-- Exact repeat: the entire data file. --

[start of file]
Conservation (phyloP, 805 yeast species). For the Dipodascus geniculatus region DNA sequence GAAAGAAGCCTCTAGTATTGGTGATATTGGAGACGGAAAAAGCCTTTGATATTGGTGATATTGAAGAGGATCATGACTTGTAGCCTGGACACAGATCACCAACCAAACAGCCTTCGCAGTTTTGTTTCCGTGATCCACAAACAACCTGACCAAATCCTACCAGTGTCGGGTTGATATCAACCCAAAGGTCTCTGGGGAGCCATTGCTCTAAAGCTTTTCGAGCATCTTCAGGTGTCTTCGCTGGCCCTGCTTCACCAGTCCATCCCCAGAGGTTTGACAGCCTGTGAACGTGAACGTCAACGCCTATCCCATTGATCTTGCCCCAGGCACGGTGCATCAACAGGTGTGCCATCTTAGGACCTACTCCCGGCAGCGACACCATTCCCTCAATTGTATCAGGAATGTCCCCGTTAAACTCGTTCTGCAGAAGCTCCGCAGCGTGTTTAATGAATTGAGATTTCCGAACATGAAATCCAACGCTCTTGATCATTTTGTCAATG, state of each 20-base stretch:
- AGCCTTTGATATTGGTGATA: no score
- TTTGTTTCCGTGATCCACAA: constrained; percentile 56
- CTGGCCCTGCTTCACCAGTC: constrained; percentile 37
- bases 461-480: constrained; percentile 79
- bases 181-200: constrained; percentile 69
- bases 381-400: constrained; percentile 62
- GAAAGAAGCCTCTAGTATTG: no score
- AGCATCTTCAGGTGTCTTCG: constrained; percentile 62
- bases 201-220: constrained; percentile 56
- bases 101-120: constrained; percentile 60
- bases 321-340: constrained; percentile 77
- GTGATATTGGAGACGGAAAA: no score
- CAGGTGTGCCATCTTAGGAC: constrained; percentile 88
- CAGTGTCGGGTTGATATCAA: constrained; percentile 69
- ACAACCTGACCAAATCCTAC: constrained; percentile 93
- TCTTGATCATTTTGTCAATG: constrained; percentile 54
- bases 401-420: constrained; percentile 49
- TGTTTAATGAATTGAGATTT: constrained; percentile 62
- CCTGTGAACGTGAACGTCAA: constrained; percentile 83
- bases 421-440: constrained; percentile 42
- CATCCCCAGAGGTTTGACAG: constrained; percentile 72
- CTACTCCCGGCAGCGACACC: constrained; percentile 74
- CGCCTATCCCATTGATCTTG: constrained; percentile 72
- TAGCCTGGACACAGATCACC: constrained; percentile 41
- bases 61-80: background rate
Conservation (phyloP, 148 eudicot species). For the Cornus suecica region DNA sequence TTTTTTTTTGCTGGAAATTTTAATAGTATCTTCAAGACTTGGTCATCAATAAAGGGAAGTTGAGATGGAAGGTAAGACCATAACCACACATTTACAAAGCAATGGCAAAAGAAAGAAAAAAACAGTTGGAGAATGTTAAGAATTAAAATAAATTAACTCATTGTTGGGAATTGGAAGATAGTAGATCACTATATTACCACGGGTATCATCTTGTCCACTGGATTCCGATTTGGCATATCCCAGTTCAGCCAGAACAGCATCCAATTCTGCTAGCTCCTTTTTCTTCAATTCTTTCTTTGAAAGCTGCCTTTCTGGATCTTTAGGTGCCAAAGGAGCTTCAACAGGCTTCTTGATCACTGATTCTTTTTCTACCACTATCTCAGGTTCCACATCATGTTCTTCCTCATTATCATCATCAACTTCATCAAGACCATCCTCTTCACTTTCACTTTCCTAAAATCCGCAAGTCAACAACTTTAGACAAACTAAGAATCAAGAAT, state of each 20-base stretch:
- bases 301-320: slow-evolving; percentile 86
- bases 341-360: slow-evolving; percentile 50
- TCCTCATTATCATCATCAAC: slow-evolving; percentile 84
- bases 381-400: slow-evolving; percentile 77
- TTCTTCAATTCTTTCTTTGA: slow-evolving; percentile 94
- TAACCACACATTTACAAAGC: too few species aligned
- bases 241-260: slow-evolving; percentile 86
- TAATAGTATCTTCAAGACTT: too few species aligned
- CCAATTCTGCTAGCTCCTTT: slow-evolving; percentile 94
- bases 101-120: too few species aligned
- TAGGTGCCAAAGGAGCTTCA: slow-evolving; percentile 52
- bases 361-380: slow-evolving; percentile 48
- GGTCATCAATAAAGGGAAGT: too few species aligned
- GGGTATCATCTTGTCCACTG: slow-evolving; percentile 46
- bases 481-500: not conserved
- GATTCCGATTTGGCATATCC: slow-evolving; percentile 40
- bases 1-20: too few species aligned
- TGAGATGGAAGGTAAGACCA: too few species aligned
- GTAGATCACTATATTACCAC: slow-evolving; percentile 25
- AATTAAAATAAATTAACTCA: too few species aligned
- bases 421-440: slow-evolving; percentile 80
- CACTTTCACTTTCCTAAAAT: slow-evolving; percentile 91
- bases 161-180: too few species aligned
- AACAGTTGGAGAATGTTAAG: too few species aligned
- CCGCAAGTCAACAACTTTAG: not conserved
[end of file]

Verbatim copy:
Conservation (phyloP, 805 yeast species). For the Dipodascus geniculatus region DNA sequence GAAAGAAGCCTCTAGTATTGGTGATATTGGAGACGGAAAAAGCCTTTGATATTGGTGATATTGAAGAGGATCATGACTTGTAGCCTGGACACAGATCACCAACCAAACAGCCTTCGCAGTTTTGTTTCCGTGATCCACAAACAACCTGACCAAATCCTACCAGTGTCGGGTTGATATCAACCCAAAGGTCTCTGGGGAGCCATTGCTCTAAAGCTTTTCGAGCATCTTCAGGTGTCTTCGCTGGCCCTGCTTCACCAGTCCATCCCCAGAGGTTTGACAGCCTGTGAACGTGAACGTCAACGCCTATCCCATTGATCTTGCCCCAGGCACGGTGCATCAACAGGTGTGCCATCTTAGGACCTACTCCCGGCAGCGACACCATTCCCTCAATTGTATCAGGAATGTCCCCGTTAAACTCGTTCTGCAGAAGCTCCGCAGCGTGTTTAATGAATTGAGATTTCCGAACATGAAATCCAACGCTCTTGATCATTTTGTCAATG, state of each 20-base stretch:
- AGCCTTTGATATTGGTGATA: no score
- TTTGTTTCCGTGATCCACAA: constrained; percentile 56
- CTGGCCCTGCTTCACCAGTC: constrained; percentile 37
- bases 461-480: constrained; percentile 79
- bases 181-200: constrained; percentile 69
- bases 381-400: constrained; percentile 62
- GAAAGAAGCCTCTAGTATTG: no score
- AGCATCTTCAGGTGTCTTCG: constrained; percentile 62
- bases 201-220: constrained; percentile 56
- bases 101-120: constrained; percentile 60
- bases 321-340: constrained; percentile 77
- GTGATATTGGAGACGGAAAA: no score
- CAGGTGTGCCATCTTAGGAC: constrained; percentile 88
- CAGTGTCGGGTTGATATCAA: constrained; percentile 69
- ACAACCTGACCAAATCCTAC: constrained; percentile 93
- TCTTGATCATTTTGTCAATG: constrained; percentile 54
- bases 401-420: constrained; percentile 49
- TGTTTAATGAATTGAGATTT: constrained; percentile 62
- CCTGTGAACGTGAACGTCAA: constrained; percentile 83
- bases 421-440: constrained; percentile 42
- CATCCCCAGAGGTTTGACAG: constrained; percentile 72
- CTACTCCCGGCAGCGACACC: constrained; percentile 74
- CGCCTATCCCATTGATCTTG: constrained; percentile 72
- TAGCCTGGACACAGATCACC: constrained; percentile 41
- bases 61-80: background rate
Conservation (phyloP, 148 eudicot species). For the Cornus suecica region DNA sequence TTTTTTTTTGCTGGAAATTTTAATAGTATCTTCAAGACTTGGTCATCAATAAAGGGAAGTTGAGATGGAAGGTAAGACCATAACCACACATTTACAAAGCAATGGCAAAAGAAAGAAAAAAACAGTTGGAGAATGTTAAGAATTAAAATAAATTAACTCATTGTTGGGAATTGGAAGATAGTAGATCACTATATTACCACGGGTATCATCTTGTCCACTGGATTCCGATTTGGCATATCCCAGTTCAGCCAGAACAGCATCCAATTCTGCTAGCTCCTTTTTCTTCAATTCTTTCTTTGAAAGCTGCCTTTCTGGATCTTTAGGTGCCAAAGGAGCTTCAACAGGCTTCTTGATCACTGATTCTTTTTCTACCACTATCTCAGGTTCCACATCATGTTCTTCCTCATTATCATCATCAACTTCATCAAGACCATCCTCTTCACTTTCACTTTCCTAAAATCCGCAAGTCAACAACTTTAGACAAACTAAGAATCAAGAAT, state of each 20-base stretch:
- bases 301-320: slow-evolving; percentile 86
- bases 341-360: slow-evolving; percentile 50
- TCCTCATTATCATCATCAAC: slow-evolving; percentile 84
- bases 381-400: slow-evolving; percentile 77
- TTCTTCAATTCTTTCTTTGA: slow-evolving; percentile 94
- TAACCACACATTTACAAAGC: too few species aligned
- bases 241-260: slow-evolving; percentile 86
- TAATAGTATCTTCAAGACTT: too few species aligned
- CCAATTCTGCTAGCTCCTTT: slow-evolving; percentile 94
- bases 101-120: too few species aligned
- TAGGTGCCAAAGGAGCTTCA: slow-evolving; percentile 52
- bases 361-380: slow-evolving; percentile 48
- GGTCATCAATAAAGGGAAGT: too few species aligned
- GGGTATCATCTTGTCCACTG: slow-evolving; percentile 46
- bases 481-500: not conserved
- GATTCCGATTTGGCATATCC: slow-evolving; percentile 40
- bases 1-20: too few species aligned
- TGAGATGGAAGGTAAGACCA: too few species aligned
- GTAGATCACTATATTACCAC: slow-evolving; percentile 25
- AATTAAAATAAATTAACTCA: too few species aligned
- bases 421-440: slow-evolving; percentile 80
- CACTTTCACTTTCCTAAAAT: slow-evolving; percentile 91
- bases 161-180: too few species aligned
- AACAGTTGGAGAATGTTAAG: too few species aligned
- CCGCAAGTCAACAACTTTAG: not conserved